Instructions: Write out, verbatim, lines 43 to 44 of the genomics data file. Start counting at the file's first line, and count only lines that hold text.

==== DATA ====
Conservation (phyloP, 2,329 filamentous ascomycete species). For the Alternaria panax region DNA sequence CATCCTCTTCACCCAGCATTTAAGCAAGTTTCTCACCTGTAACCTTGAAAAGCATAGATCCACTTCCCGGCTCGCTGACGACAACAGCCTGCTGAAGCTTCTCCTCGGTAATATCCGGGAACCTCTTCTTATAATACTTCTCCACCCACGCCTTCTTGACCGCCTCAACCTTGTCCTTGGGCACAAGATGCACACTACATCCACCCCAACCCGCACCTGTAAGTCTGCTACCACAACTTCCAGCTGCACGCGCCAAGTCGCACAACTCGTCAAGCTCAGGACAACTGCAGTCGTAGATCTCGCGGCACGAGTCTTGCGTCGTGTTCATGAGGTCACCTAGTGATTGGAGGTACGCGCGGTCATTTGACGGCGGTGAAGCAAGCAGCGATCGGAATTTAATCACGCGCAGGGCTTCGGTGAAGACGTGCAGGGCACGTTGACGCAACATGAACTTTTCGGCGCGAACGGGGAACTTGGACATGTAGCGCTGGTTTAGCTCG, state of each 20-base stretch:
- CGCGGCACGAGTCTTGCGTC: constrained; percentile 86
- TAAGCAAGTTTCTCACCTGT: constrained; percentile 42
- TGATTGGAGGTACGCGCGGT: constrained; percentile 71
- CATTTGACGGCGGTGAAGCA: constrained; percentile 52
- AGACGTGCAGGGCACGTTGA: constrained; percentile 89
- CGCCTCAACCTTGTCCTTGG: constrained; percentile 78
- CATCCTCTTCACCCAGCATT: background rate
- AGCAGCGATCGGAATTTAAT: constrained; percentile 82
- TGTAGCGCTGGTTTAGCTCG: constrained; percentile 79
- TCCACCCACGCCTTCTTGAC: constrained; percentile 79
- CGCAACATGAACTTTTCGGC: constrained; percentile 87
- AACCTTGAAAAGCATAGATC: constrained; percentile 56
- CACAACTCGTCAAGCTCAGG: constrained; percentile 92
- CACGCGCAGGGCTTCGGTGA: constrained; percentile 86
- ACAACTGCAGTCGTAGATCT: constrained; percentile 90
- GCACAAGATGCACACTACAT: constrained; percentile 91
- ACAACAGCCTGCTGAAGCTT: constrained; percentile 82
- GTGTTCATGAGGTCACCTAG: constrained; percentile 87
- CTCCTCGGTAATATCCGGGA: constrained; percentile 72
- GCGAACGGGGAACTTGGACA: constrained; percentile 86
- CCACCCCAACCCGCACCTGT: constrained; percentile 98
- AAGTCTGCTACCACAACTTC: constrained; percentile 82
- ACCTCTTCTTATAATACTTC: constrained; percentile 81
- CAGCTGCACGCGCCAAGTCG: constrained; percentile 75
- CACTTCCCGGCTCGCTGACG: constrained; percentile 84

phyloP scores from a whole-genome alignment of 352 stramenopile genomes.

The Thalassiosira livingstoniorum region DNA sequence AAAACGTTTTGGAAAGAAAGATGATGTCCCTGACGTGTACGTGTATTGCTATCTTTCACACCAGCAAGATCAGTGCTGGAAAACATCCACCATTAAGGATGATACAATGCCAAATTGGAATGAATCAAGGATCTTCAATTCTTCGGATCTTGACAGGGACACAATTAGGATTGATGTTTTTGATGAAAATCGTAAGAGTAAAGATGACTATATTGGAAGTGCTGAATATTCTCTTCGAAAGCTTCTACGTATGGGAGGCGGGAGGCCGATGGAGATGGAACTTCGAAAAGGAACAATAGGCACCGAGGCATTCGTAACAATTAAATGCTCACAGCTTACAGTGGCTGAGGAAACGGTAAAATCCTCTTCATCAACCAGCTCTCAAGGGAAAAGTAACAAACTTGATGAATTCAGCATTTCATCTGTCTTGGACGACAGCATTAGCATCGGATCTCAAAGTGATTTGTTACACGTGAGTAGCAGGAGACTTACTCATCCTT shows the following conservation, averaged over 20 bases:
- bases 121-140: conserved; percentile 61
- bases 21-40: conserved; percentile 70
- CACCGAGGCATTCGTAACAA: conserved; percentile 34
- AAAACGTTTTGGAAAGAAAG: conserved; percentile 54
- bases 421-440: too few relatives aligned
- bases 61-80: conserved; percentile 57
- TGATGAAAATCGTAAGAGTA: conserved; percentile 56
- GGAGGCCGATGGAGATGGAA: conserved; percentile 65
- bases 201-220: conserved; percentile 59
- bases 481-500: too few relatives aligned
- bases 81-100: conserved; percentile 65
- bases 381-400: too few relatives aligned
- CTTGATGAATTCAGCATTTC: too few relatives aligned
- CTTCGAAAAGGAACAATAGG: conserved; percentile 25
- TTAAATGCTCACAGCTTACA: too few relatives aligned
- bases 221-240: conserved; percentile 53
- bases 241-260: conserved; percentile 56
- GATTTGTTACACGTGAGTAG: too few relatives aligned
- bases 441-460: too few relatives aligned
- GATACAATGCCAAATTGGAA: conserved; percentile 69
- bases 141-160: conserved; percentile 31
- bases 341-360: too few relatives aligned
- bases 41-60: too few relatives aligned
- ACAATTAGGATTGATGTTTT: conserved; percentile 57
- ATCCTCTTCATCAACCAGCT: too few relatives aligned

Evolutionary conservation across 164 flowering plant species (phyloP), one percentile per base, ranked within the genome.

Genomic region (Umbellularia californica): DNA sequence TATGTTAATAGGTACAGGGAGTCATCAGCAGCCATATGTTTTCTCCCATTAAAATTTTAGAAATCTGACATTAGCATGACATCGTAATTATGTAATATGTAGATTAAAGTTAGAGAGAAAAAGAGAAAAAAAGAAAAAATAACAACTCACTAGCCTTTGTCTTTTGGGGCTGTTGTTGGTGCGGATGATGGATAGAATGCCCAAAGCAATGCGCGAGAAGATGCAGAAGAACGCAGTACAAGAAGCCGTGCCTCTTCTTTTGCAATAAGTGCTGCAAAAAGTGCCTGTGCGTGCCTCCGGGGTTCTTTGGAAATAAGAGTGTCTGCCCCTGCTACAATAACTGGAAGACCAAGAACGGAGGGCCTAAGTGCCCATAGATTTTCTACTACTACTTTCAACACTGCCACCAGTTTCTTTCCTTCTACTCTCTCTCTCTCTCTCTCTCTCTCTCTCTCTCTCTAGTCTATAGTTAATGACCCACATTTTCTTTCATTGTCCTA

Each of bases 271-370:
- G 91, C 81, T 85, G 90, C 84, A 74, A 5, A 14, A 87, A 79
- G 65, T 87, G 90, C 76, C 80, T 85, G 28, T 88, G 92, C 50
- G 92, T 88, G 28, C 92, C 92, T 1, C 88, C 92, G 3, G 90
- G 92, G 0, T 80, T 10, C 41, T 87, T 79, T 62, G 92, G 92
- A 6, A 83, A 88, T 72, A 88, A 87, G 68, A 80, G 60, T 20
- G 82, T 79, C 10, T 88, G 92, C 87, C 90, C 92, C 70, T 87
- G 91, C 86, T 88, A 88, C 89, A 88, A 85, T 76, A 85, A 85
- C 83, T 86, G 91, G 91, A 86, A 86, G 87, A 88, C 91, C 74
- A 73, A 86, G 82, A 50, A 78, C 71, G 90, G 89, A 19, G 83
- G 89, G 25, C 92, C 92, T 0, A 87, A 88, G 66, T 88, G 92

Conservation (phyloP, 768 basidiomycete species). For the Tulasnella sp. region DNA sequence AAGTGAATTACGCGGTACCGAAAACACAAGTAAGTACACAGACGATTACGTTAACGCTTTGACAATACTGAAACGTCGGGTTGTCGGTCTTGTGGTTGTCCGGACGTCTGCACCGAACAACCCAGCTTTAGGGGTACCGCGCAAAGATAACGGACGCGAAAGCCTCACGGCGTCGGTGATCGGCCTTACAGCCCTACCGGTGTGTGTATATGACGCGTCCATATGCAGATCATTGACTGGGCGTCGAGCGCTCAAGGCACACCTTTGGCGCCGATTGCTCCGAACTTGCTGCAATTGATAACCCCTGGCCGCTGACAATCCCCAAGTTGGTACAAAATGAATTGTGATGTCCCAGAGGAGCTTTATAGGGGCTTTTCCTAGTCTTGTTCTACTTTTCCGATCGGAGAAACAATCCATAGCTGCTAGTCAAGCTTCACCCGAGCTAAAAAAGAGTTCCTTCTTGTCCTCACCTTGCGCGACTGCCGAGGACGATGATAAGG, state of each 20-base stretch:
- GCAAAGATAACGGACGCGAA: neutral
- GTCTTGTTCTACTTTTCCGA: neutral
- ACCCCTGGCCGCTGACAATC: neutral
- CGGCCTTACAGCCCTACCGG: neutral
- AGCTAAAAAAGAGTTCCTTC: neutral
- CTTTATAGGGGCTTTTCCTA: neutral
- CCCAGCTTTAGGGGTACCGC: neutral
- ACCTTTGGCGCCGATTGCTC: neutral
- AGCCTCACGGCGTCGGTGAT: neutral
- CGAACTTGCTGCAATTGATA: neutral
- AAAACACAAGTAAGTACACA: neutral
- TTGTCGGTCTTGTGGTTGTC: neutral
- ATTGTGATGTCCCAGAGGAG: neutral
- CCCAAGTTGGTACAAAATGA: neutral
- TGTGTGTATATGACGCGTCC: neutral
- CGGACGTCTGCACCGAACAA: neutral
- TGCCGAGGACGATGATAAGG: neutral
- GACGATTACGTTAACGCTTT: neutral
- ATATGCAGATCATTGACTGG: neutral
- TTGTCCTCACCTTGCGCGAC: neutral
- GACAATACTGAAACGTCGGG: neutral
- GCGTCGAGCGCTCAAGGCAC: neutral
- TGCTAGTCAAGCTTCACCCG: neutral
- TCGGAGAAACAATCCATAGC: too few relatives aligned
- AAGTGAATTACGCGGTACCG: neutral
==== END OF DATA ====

- TTAAATGCTCACAGCTTACA: too few relatives aligned
- bases 221-240: conserved; percentile 53